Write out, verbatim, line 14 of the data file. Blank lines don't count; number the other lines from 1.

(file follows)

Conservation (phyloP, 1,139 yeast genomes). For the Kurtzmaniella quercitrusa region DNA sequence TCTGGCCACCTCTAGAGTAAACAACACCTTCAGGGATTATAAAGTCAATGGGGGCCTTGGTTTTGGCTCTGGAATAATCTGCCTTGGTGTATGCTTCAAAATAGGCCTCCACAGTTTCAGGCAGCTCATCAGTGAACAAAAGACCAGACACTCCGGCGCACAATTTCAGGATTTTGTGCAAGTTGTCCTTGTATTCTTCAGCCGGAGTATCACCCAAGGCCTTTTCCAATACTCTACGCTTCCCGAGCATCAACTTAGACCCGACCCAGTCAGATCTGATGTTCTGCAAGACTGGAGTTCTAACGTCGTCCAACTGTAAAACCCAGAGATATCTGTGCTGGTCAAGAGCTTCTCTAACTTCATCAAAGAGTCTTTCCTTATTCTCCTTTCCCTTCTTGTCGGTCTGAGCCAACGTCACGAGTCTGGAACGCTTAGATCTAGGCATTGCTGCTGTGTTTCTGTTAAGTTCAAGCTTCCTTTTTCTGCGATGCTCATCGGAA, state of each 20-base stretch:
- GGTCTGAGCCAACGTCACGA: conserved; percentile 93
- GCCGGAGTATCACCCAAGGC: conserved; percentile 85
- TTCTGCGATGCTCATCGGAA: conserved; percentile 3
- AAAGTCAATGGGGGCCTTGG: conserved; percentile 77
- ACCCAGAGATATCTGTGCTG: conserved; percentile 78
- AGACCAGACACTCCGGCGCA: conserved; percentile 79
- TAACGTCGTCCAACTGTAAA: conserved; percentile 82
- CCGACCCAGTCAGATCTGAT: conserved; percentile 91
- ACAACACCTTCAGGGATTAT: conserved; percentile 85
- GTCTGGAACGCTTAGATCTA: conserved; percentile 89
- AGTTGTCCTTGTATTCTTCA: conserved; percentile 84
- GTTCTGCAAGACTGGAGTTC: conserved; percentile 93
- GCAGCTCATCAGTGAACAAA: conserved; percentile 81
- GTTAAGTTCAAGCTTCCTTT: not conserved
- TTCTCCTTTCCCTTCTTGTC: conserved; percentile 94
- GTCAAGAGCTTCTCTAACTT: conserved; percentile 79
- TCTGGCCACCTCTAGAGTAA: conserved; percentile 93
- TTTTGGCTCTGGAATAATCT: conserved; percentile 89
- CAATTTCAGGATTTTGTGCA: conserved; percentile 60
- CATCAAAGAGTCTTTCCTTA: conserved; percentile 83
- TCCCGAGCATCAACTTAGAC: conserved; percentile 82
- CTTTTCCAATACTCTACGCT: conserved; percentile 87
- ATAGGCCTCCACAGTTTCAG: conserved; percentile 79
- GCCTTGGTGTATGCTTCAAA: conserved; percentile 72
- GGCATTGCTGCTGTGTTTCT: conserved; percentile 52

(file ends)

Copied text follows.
- GCAGCTCATCAGTGAACAAA: conserved; percentile 81